Sarah Judd
Republican candidate for governor of Nevada Jared Fisher visited Alamo as part of a listening tour.

On Oct. 20, Jared Fisher, one of the Republican candidates for governor of Nevada, rode into Pahranagat Valley on his second official Listening Tour. Alamo was one of the last two stops on his recent five-day tour of rural Nevada that started in Las Vegas and went through Pahrump, Amargosa Valley, Beatty, Goldfield, Tonopah, Rachel, Hiko, Alamo, Corn Creek, and then back home to Blue Diamond all on his bike. After the completion of this trip, along with his first Listening Tour, he has ridden 1,955 miles in Nevada.

Fisher started his first Listening Tour on his bike back in May when he kicked off his campaign. He rode for thirteen days through Lake Mead, Overton, Carp, Elgin, Caliente, Pioche, Panaca, Ely, Elko, Lamoille, Battle Mountain, Winnemucca, Mina, and Silver Peak. Along the way, he has talked to several businesses and community members, asking them questions and hearing their concerns for Nevada.

Fisher expressed, “You can know a state from 40,000 feet up, but you can also know Nevada from the ground. If anyone is going to be in charge of a state this big, they are going to need to get to know the state as well as feel it.”

Fisher and his wife Heather have roots from rural Nevada and southern Utah in Delta. His wife’s great-grandfather was Andrew Love, who managed horse ranches in Hiko back in 1866.

Both he and his wife own three bike shops and a tour company, Escape Adventures, that is powered by renewable energy. They have commercial structures that are Platinum and Gold LEED certified. LEED stands for Leadership in Energy and Environmental Design. This means that they are environmentally friendly by producing less waste and more energy efficient.

For the past twenty-five years, Fisher has been interacting with the states surrounding Nevada, all the way down to New Mexico and up to Canada with his businesses.

When it comes to rural Nevada and Lincoln County, Fisher stressed, “Nevada is so ripe for being a leader in renewable energy. There is so much solar and geothermal energy potential that this state has and it would be a huge loss if that potential isn’t developed.”

Fisher also wants to support the trails being developed in Caliente and wants to help grow the outdoor tourism in the area and help revitalize downtowns.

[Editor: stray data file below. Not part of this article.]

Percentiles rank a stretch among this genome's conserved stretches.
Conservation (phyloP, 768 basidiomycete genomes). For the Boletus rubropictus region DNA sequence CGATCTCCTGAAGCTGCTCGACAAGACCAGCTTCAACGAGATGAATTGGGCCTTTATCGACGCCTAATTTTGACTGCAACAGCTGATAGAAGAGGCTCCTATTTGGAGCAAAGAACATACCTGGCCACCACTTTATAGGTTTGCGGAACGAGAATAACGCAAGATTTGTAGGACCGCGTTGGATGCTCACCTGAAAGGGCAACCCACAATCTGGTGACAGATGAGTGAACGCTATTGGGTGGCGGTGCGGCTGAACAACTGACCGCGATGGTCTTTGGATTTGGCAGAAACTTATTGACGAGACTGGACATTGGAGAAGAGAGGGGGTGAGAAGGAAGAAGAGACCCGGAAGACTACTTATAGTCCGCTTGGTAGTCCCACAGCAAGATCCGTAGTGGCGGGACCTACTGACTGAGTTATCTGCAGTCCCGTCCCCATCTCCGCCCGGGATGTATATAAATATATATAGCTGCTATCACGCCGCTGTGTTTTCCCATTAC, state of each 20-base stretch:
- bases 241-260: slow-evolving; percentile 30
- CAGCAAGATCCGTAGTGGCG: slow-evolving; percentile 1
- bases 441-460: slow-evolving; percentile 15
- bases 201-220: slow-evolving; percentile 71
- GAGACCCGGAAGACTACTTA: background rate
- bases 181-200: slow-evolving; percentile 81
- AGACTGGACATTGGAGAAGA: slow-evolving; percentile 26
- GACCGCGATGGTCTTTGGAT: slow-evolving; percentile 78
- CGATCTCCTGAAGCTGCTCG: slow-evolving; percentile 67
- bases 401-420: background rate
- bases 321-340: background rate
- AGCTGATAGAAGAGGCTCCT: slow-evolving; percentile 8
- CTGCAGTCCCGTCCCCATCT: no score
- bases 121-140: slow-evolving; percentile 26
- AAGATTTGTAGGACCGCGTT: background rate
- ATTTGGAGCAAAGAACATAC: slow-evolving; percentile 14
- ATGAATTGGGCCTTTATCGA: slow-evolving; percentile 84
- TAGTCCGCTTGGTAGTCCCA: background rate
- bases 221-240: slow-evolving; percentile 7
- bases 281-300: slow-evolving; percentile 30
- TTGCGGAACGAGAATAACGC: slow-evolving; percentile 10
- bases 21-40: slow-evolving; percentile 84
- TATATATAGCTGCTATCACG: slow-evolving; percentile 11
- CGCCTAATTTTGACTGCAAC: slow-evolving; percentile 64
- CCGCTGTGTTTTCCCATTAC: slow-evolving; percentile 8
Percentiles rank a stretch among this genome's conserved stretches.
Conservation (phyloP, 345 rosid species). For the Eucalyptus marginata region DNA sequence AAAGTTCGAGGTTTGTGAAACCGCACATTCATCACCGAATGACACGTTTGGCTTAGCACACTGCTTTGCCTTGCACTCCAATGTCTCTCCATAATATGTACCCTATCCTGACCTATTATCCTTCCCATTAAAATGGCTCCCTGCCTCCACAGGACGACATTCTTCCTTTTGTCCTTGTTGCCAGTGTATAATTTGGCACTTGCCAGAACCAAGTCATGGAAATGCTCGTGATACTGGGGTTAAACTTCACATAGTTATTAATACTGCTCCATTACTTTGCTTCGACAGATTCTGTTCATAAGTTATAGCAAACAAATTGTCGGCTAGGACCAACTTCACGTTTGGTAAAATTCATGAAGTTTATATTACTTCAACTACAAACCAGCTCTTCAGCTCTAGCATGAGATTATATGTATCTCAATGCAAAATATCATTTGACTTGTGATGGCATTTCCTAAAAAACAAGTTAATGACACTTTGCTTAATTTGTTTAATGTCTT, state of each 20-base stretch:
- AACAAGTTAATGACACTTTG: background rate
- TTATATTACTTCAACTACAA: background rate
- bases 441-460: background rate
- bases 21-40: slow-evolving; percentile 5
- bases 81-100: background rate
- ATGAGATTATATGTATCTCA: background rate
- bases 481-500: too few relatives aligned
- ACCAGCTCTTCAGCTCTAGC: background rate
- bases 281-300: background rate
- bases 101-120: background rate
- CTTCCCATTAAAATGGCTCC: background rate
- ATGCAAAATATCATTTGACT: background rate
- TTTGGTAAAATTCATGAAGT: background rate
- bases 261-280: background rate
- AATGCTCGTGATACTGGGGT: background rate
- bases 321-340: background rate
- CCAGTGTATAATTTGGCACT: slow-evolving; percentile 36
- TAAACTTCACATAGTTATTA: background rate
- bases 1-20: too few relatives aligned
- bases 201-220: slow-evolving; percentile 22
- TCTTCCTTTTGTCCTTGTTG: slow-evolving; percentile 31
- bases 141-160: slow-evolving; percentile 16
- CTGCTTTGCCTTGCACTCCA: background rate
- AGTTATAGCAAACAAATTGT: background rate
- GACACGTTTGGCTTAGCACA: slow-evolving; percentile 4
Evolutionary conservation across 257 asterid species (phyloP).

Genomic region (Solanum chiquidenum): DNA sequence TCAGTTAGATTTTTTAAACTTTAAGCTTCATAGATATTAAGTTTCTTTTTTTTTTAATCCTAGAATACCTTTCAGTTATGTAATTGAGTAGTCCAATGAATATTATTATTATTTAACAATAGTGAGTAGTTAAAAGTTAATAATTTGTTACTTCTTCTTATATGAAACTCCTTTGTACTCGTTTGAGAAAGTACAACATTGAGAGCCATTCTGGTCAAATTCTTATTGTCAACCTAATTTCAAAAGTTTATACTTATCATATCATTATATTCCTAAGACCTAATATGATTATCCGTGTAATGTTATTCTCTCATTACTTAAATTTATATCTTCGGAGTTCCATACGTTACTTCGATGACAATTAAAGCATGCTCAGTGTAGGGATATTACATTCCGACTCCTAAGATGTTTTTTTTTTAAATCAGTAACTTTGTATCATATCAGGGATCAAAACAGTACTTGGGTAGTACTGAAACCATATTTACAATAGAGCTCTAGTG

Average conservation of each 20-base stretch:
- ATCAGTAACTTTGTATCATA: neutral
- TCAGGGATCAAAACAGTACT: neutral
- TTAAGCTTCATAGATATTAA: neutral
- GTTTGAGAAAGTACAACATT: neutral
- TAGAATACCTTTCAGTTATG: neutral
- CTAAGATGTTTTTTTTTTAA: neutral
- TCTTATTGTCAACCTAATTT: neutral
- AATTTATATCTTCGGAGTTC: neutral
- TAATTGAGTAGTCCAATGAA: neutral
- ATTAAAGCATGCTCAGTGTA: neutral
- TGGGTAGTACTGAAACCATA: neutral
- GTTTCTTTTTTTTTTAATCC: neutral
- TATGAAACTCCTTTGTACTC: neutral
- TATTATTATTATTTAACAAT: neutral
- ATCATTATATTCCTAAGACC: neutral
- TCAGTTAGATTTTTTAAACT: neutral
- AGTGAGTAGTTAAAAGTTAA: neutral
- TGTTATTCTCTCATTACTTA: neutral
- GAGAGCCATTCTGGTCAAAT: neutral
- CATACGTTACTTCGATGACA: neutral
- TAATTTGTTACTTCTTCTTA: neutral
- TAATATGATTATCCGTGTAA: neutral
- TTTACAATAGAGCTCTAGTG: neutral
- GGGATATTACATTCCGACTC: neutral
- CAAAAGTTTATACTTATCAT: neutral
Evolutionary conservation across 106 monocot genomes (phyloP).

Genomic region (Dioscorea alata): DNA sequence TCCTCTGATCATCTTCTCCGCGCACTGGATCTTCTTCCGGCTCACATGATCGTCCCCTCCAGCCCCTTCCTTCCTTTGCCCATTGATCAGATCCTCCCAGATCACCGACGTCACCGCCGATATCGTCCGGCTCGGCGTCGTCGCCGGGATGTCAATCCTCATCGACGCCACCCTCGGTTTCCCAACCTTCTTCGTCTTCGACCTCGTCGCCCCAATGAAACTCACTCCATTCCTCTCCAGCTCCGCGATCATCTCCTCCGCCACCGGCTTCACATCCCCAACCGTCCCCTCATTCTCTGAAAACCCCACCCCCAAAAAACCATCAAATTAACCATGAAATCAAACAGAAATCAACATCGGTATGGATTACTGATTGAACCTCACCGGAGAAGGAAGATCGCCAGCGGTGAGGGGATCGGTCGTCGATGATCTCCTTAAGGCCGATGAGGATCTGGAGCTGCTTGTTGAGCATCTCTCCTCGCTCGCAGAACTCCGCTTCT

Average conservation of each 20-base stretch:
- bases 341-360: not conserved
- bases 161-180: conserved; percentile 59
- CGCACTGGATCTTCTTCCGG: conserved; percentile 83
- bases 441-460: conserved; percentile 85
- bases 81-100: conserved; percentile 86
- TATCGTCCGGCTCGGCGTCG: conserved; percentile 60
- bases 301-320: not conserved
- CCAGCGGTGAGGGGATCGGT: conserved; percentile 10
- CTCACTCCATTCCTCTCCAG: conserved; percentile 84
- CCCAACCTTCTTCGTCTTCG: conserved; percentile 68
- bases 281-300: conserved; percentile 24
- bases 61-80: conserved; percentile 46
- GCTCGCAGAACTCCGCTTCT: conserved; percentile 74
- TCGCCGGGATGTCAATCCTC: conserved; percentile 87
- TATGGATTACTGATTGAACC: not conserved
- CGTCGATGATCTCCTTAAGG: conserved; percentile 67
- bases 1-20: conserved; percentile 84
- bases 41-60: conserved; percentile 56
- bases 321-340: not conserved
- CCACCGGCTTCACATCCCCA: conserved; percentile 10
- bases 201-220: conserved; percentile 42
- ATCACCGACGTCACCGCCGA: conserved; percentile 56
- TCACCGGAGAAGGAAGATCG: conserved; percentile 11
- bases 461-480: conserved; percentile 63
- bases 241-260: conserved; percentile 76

When asked about his hope for Nevada he replied, “My hope is to strengthen rural Nevada and help connect it. I’d like to see rural Nevada get connected with high-speed internet access. I’d also like to see the towns and people receive more support.”

Fisher recounted how the residents of Nevada are super friendly and courteous and how this tour has given him the opportunity to meet really good people. He has enjoyed getting to know the natural resources of this state while exploring the backcountry of Mount Wilson, the Southern Nevada Water Authority ranches, the watershed of the Great Basin National Park and Cherry Creek.

Fisher also said he enjoyed participating in the Park to Park Pedal Extreme 100 at Kershaw-Ryan State Park on Oct.14. He has also learned information such as how Beatty does not have a school bus for their kids and how education in this state needs some changes. He believes more really good teachers are needed and that the administration is too top heavy.

Fisher stopped in the Little A’Le’Inn in Rachel. He talked to several groups of people there including a motorcycle group, a father and son who work at Lake Mead, and some of the people who live near the inn. In Hiko, he helped a local man pump up his wheelbarrow tire and they talked about what it’s like to live in Hiko. In Alamo, he also talked to people at A Cowboy’s Dream bed and breakfast, which he noted was built by the same company who built two of Fisher’s buildings in Las Vegas. He also spent time at the Alamo Diner and swung by the football game against Beaver Dam.

“I decided to ride across the state of Nevada for three reasons,” Fisher explains in a short video clip from a documentary he made about the trip. “One, I wanted to get to know the people throughout Nevada. I wanted to understand our state collectively and each community individually. Two, I love the outdoors. I’ve always been intrigued by the backcountry of Nevada and its wide-open spaces. And three, I have made my living on a bike; selling them to cycling and outdoor enthusiasts, and guiding thousands of clients on tours in the great outdoors. It is a big part of who I am.”